I’m offended by certainty. No, seriously. And irritated. It’s worse than an itchy rash that I can’t not scratch.
I’m not sure I’ve ever known enough of why I’m so offended by certainty — it is practically revered as much as chocolate in this world, and how could you ever be offended by chocolate — but I can track it back to my teens. I wouldn’t have said it that way back then. I just had the spidey senses to feel that something was fundamentally weird about grandstanding “knowing.” I remember a conversation with a cousin who was quite religiously certain, asking her if she was certain the color of chair in front of us was brown, and then making a case that it was more maroon colored. Something in me wanted to mess with the certainty.
I’ve told myself everything from “I’m bratty and stubborn” to “I have an authority complex (that is obviously completely legitimate).” My attitude has been everything between humble and revering of complexity to self-righteous and indignant.
I may be getting closer to a key understanding. My “aha” that seems to be moving in for the long haul is that “there is so much more unseen, I believe, in this existence, this glorious existence, than seen.” Always. In relationships. In emotional history. In objective observation (the instrument effects the reality of what is being measured). In complexity of wholes where at best, we get a part of the whole. When more is unseen than seen, it renders certainty absurd, like claiming that this round, spinning, floating in space, world is flat. Or denying climate change.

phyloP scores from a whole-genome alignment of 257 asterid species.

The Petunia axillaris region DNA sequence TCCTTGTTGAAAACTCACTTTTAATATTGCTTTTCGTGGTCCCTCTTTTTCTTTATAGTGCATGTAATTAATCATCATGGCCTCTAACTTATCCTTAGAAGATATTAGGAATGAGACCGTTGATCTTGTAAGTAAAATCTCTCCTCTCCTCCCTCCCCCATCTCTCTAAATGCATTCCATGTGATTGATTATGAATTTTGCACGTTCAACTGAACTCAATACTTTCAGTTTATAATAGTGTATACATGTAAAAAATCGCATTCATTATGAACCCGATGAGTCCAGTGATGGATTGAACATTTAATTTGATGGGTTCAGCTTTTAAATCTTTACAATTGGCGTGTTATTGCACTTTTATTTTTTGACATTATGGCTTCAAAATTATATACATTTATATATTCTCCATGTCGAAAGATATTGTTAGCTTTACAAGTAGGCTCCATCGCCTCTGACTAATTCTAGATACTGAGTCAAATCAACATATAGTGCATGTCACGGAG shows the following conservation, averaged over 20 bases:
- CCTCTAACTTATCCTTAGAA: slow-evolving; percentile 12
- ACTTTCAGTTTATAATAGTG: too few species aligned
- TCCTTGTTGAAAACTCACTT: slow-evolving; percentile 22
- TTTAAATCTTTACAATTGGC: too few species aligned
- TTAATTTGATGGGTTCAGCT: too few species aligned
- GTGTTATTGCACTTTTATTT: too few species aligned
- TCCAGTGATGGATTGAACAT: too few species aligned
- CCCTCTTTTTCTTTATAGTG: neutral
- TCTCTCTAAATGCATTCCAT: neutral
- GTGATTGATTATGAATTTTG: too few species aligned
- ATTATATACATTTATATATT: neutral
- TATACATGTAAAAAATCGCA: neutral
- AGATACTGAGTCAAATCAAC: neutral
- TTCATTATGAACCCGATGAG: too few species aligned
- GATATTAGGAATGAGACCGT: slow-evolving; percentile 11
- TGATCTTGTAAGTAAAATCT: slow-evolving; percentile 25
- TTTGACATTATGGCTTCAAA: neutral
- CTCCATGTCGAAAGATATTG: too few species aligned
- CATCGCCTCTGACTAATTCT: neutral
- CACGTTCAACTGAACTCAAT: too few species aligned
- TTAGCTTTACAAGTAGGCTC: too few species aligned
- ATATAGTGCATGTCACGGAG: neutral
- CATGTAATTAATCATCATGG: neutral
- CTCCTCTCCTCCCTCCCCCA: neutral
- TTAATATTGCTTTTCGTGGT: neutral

Certainty, so revered or bullied into being, often from the masculine — it’s different than clarity, which is what certainty often masquerades as. How can you not want that, right?
Perhaps we’d all do good to develop more of a relationship and familiarity with uncertainty and the unseen. With questions rather than answers. With wonderings rather that ultimatums. Certainty, with all of it’s bravado, more often creates battle lines over which we go to war. And that doesn’t pass the spidey sense test either, does it.
In my work with groups, one of my hopes is to dislocate us (and me) from our certainty. It doesn’t actually take that much to do it when working with participatory process. It’s different that the absoluteness that can be delivered from the front of the room, the head of the table, the podium, or the pulpit. I want people to develop an acceptance with “not knowing,” with being able to adapt to an environment that is dynamic and changing. I want people to develop ability and expectation to never know it all, to never be able to manipulate it all, and yet within that awareness, choose experiments and things to try that offer some good.
I think I’m learning to get beyond my irritation. That’s just simple growing up stuff with a big fat welcome sign to an increasingly apparent land that says, “You Are Not Revered For Your Certainty.” No offense needed.